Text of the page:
51. 51. Main Types of Diabetes Mellitus (D.M.) Type I (IDDM) Type II (NIDDM)Insulin Dependent Non-Insulin Diabetes Mellitus Dependent Diabetes Mellitus
  52. 52. Other Types of Diabetes Mellitus (D.M.) (Non Type 1 – Non type 2)• Type 3:• Type 3A: Genetic defect in β-cell function• Type 3B: Genetic defect in insulin action• Type 3C: Diseases of the exocrine pancreas• Type 3D: Caused by hormonal defects (Endocrinopathies)• Type 3E: Caused by chemicals or drugs
  53. 53. Other Types of Diabetes Mellitus (D.M.)• Type 4: Gestational D.M. It appears in 2 – 5% of all pregnancies It is temporary & fully treatable under medical supervision About 20 – 50% go on to develop type II diabetes
  54. 54. Other Classes of D. M.5. Diabetes insipidus: due to deficiency of Vasopressin (ADH)  polyuria
  55. 55. Other Classes of D. M.6. Renal diabetes: due to congenital defect in renal threshold for glucose (140 mg/dl or less)7. Stress diabetes (Emotional diabetes): due to  secretion of catecholamines
  56. 56. 8. Bronze diabetes: due to excessive absorption & deposition of iron in pancreas: a) Hyperglycemia  D.M. b) Skin  Bronze in color, c) Liver  Cirrhosis9. Steroid diabetes: due to  secretion or prolonged administration of glucocorticoids10. Pituitary diabetes: due to over-secretion of Growth hormone (Acromegaly)
  57. 57. 7. Experimental diabetes: a) Alloxan diabetes  Uncontrolled diabetes b) Streptozotocin diabetes  Controlled diabetes c) Surgical diabetes: i. Total pancreatectomy ii. Partial pancreatectomy8. Drug-induced diabetes: large doses of dehydroascorbic acid
  58. 58. Causes of Diabetes Mellitus Insufficient production of Insulin Increased production of anti-insulin hormones, e.g.: 1. Cushings syndrome ( Cortisone) 2. Hyperthyroidism ( Thyroid Hormone) 3. Acromegaly ( Growth Hormone)
  59. 59. Risk Factors for Diabetes Mellitus2 1
  60. 60. 4 23 1
  61. 61. 9 107 85 6
  62. 62. High-Tech increases Body Weight Cellular phones and remote controls deprive us from walking! 20 times daily x 20 m = 400 m Walking distance lost/year 400x365 = 146,000 m 146 km = 25 h of walking 1 h of walking = 113-226 kcal Energy saved =2800-6000 kcal  0.4-0.8 kg adipose tissueRössner, 2002
  63. 63. Increased Time at Computer/TV/Video Decreases Time for Leisure-Time Physical Activity >
  64. 64. New Remote ControlCan Be Operated byRemote• No more leaning forward to get remote from coffee table means greater convenience for TV viewers• Television watching became even more convenient with Sony’s introduction of a new remote-controlled remote control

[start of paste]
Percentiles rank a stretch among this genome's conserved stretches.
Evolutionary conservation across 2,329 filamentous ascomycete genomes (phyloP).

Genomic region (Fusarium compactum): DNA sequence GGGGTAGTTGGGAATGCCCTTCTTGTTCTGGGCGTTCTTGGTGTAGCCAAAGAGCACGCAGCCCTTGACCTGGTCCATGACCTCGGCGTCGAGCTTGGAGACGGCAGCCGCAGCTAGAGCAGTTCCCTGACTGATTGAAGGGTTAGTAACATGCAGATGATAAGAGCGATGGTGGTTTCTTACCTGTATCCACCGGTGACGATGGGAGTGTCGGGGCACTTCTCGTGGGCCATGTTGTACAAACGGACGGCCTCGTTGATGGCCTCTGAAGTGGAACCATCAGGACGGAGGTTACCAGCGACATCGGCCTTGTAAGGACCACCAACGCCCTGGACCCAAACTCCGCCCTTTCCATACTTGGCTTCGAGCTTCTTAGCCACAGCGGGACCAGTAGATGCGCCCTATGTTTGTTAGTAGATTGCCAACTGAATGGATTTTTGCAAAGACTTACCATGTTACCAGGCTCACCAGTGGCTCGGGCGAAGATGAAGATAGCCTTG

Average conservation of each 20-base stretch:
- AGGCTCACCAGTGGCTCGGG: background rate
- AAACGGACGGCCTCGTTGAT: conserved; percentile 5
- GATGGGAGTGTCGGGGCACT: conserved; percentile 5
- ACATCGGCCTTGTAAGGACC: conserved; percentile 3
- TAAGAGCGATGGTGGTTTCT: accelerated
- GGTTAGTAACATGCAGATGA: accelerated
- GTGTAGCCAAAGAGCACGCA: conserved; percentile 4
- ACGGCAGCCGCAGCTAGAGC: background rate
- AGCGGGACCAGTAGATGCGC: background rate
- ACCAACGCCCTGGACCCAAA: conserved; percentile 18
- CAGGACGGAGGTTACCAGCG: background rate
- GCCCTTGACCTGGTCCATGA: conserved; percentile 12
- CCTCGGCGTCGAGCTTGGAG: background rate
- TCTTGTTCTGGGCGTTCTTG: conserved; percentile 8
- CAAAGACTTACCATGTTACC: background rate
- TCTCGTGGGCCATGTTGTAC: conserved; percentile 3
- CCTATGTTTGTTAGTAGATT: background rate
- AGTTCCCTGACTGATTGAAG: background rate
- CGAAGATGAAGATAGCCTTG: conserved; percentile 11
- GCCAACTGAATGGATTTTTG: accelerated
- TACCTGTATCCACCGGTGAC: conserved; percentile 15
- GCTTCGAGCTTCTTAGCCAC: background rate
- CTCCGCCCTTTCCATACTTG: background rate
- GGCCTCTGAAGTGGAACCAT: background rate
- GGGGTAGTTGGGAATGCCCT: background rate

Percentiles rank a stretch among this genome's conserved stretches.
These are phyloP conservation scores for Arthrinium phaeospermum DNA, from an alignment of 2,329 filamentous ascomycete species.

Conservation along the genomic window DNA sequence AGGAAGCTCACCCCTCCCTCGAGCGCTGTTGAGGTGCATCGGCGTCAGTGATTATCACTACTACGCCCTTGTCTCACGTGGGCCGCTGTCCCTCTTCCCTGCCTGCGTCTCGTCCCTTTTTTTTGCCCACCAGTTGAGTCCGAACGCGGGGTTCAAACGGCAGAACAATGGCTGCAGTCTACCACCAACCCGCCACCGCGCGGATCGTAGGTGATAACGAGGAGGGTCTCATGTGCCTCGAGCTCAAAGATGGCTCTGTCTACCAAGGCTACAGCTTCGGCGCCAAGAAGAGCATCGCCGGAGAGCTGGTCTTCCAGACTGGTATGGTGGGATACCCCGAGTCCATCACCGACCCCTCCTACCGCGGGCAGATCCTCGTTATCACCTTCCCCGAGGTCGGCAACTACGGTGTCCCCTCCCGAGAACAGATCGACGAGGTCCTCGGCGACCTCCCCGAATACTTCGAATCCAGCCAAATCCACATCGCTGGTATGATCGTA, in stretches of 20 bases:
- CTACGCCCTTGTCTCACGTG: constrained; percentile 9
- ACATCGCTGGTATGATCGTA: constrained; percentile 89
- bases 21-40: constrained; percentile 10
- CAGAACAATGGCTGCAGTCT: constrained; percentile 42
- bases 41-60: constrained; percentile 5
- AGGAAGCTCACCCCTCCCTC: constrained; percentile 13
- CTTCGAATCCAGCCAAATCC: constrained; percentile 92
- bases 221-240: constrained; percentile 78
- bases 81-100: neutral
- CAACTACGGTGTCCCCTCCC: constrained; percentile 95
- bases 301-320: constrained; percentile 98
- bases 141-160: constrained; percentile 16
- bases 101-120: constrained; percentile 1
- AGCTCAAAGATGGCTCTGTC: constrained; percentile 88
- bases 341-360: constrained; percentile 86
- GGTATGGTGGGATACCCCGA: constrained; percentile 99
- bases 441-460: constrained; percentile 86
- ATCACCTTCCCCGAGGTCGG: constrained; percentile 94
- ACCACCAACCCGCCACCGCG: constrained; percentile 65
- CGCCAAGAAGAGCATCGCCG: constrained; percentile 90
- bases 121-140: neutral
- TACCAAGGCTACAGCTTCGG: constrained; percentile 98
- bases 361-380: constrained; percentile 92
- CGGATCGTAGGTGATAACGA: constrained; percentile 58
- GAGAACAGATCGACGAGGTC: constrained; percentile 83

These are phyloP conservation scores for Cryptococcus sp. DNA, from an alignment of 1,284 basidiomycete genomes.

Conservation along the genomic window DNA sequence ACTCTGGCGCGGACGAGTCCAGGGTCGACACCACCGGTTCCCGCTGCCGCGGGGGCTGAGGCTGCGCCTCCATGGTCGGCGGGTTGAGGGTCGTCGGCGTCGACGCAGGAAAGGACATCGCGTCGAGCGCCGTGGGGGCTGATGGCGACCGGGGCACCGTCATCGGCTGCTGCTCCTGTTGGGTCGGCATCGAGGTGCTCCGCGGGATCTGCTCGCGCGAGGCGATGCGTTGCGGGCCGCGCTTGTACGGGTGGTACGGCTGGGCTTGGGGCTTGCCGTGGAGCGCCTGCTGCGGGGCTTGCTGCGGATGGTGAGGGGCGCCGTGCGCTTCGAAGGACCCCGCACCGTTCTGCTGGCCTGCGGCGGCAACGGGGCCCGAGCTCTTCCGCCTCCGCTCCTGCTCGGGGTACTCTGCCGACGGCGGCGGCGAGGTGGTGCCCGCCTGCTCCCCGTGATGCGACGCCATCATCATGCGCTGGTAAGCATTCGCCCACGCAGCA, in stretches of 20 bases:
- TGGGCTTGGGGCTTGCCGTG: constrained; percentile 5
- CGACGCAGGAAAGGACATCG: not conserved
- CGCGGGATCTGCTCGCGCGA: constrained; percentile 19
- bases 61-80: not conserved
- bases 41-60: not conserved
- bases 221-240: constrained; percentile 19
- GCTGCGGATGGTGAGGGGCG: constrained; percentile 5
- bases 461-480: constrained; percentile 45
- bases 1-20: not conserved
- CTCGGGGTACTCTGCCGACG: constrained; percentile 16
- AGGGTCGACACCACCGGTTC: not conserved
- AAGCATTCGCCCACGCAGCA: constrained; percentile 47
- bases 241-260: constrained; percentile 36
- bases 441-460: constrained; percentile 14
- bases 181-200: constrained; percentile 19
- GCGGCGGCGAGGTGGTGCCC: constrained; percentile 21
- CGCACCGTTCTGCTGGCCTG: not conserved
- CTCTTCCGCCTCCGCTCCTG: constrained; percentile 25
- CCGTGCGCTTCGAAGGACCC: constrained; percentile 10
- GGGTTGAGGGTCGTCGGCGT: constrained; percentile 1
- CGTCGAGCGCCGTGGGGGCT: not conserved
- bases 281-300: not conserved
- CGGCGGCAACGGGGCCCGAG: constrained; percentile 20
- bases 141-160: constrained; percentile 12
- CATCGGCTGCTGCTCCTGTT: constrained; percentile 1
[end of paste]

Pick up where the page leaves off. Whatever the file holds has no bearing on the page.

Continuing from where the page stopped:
65. 65. Eat to Live to Eat! Live!
  66. 66. “EAT TO LIVE”Intake = Expenditure Weight Stable “LIVE TO EAT”Intake > Expenditure Obese
  67. 67. reveals itself in childhood.can be made worse from excessive lifestyle.
  68. 68. Type I (IDDM) Insulin Dependent Diabetes It is caused by the destruction of insulin-producing cells (-cells of islets of Langerhans of pancreas) IDDM may be due to: 1. -cell destruction may be due to: a) -cell lesions (trauma or tumor) b) Viral infection c) Chemical toxins (rat poison) 2. Autoimmune mediated disorder 3. Idiopathic (Unknown cause)
  69. 69. Type I (IDDM) It is an autoimmune disorder, so confused with type II Known by misleading names: Juvenile (Childhood) onset diabetes (under 20–30 years) Usually accompanied with loss of body weight Characterized by Diabetic Ketoacidosis (DKA)  Diabetic Coma
  70. 70. Type I IDDM Lipid metabolism Fatty acid production Ketone formation Decreased glucose uptake & Protein metabolism GlycogenolysisGluconeogenesisDecreased glucose uptake
  71. 71. Symptoms of Type 1 Diabetes Increased thirst Increased hunger (especially after eating) Dry mouth Frequent urination (polyuria) Unexplained weight loss (even though you are eating and feel hungry) Fatigue (weak, tired feeling) Blurred vision Labored respiration (heavy breathing, ٌ ُ َ‫تن‬ ‫َ ّفس‬ ‫ُ ذي‬ ّ ِ ْ‫( )جه‬Kussmaul respirations) Loss of consciousness (rare)
  72. 72. Type II (NIDDM) Non-Insulin Dependent Diabetes In this case, the pancreas continues to manufacture insulin. However, this production may be inadequate or normal For some unknown reason, the body develops resistance to insulin, thus resulting in a relative insulin deficiency
  73. 73. Type II (NIDDM) NIDDM may range from:1. Insulin resistance with relative insulin deficiency, to:2. Insulin secretary defect with insulin resistance Insulin resistance may be due to: a) Decreased number of insulin receptors, or b) Insensitivity of insulin receptors to insulin
  75. 75. Type II (NIDDM) This is a more complex problem than type I, but is sometimes easier to treat Known by misleading names: “Adult onset diabetes” (over 40 years), “Obesity-related diabetes” due to gain of body weight, or “Insulin-resistant diabetes” Chronic obesity leads to increased insulin resistance that can develop diabetes
  76. 76. Type II Diabetes Mellitus Decreased glucose uptake with any amount of insulin Insulin resistance
  77. 77. Insulin Receptors
  78. 78. Insulin Resistant Cell
  79. 79. Insulin Shock People who accidentally take too much insulin may be victims of insulin shock The symptoms of insulin shock include:  Agitation ‫الهياج‬  Trembling ‫اإلرتِعاد‬  Sweating ‫ال َعَ ُق‬ ‫ت ّر‬  Pallor ‫الشحوب‬  Speech difficulty ‫صعوبة الكالم‬  Unconsciousness ‫فقذ الوعي‬